the guard proof obligation
Major Section:  OTHER

See verify-guards, and see guard for a discussion of guards. Also see verify-guards-formula for a utility provided for viewing the guard proof obligation, without proof. Guard-obligation is a lower level function for use in system programs, not typically appropriate for most ACL2 users. If you simply want to see the guard proof obligations, see verify-guards-formula.

Example Form:
(guard-obligation 'foo nil 'top-level state)
(guard-obligation '(if (consp x) (foo (car x)) t) nil 'my-function state)

General Forms:
(guard-obligation name guard-debug ctx state)
(guard-obligation term guard-debug ctx state)
where the first argument is either the name of a function or theorem or is a non-variable term that may be in untranslated form; guard-debug is typically nil but may be t (see guard-debug); ctx is a context (typically, a symbol used in error and warning messages); and state references the ACL2 state.

If you want to obtain the formula but you don't care about the so-called ``tag tree'':

(mv-let (erp val state)
        (guard-obligation x guard-debug 'top-level state)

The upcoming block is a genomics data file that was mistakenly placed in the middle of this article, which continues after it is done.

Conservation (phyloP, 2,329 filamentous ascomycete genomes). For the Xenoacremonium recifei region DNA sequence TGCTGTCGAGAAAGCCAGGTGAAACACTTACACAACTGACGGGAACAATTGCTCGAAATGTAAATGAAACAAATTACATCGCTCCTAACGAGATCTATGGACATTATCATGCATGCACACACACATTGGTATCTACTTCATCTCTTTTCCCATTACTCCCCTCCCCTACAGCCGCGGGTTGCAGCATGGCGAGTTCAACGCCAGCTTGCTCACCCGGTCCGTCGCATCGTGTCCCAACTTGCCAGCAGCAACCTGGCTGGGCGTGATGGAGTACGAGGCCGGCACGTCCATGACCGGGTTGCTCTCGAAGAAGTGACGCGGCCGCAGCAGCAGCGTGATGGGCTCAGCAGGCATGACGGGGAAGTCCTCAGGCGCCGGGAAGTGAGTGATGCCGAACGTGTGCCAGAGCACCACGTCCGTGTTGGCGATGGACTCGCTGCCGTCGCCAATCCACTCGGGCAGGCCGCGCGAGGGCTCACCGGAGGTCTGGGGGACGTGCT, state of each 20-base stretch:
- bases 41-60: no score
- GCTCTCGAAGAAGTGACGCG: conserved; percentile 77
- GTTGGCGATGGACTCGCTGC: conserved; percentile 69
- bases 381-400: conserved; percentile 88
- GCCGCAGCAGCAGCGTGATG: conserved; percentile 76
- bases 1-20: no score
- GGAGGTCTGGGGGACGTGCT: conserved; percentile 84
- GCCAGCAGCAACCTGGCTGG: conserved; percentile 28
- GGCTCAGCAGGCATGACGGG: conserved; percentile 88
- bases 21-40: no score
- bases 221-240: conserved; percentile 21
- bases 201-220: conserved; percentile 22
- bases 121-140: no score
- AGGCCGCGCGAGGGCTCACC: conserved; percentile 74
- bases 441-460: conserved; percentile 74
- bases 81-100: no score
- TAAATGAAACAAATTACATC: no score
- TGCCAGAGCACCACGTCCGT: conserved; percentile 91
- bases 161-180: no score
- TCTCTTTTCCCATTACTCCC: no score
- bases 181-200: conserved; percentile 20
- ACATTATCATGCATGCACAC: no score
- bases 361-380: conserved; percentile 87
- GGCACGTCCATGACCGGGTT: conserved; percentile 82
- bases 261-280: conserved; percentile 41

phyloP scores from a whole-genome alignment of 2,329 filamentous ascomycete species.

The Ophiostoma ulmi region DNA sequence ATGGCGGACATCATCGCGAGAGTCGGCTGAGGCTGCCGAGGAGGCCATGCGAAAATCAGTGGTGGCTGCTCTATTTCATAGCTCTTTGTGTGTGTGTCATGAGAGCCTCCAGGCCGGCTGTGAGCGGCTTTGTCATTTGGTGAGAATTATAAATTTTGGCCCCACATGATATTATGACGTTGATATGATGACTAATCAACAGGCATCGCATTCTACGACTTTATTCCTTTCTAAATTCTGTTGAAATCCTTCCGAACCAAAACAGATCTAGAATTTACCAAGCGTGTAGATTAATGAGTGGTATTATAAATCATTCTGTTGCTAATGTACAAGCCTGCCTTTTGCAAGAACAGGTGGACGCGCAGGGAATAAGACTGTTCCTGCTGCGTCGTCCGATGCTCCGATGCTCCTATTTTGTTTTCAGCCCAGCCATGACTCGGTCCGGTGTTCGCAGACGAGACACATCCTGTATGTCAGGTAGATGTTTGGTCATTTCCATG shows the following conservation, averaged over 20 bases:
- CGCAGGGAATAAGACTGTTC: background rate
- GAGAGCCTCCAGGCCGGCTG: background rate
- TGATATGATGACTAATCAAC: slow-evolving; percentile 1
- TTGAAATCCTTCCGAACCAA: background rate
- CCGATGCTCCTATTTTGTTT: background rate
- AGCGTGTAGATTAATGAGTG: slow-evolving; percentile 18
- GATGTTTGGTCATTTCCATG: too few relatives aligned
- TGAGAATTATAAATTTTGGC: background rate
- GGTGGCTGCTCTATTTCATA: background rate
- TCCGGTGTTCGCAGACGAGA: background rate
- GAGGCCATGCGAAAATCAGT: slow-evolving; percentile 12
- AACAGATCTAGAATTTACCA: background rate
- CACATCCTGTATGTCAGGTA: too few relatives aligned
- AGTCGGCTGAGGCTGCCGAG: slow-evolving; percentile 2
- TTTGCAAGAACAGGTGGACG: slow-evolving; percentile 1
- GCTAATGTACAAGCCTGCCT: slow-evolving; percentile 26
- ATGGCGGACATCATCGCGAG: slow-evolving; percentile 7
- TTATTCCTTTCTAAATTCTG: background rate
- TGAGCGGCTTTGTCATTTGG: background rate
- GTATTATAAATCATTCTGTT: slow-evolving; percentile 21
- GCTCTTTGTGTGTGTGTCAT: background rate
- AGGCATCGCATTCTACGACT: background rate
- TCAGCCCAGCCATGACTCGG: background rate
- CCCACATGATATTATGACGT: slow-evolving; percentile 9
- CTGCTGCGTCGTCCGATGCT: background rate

(if erp
           ( .. code for handling error case, e.g., name is undefined .. )
          (let ((cl-set (cadr val))) ; to be proved for guard verification
            ( .. code using cl-set, which is a list of clauses,
                 implicitly conjoined, each of which is viewed as
                 a disjunction .. ))))

The form (guard-obligation x guard-debug ctx state) evaluates to a triple (mv erp val state), where erp is nil unless there is an error, and state is the ACL2 state. Suppose erp is nil. Then val is the keyword :redundant if the corresponding verify-guards event would be redundant; see redundant-events. Otherwise, val is a tuple (list* names cl-set ttree), where: names is (cons :term xt) if x is not a variable, where xt is the translated form of x; and otherwise is a list containing x along with, if x is defined in a mutual-recursion, any other functions defined in the same mutual-recursion nest; cl-set is a list of lists of terms, viewed as a conjunction of clauses (each viewed (as a disjunction); and ttree is an assumption-free tag-tree that justifies cl-set. (The notion of ``tag-tree'' may probably be ignored except for system developers.)

Guard-obligation is typically used for function names or non-variable terms, but as for verify-guards, it may also be applied to theorem names.

See the source code for verify-guards-formula for an example of how to use guard-obligation.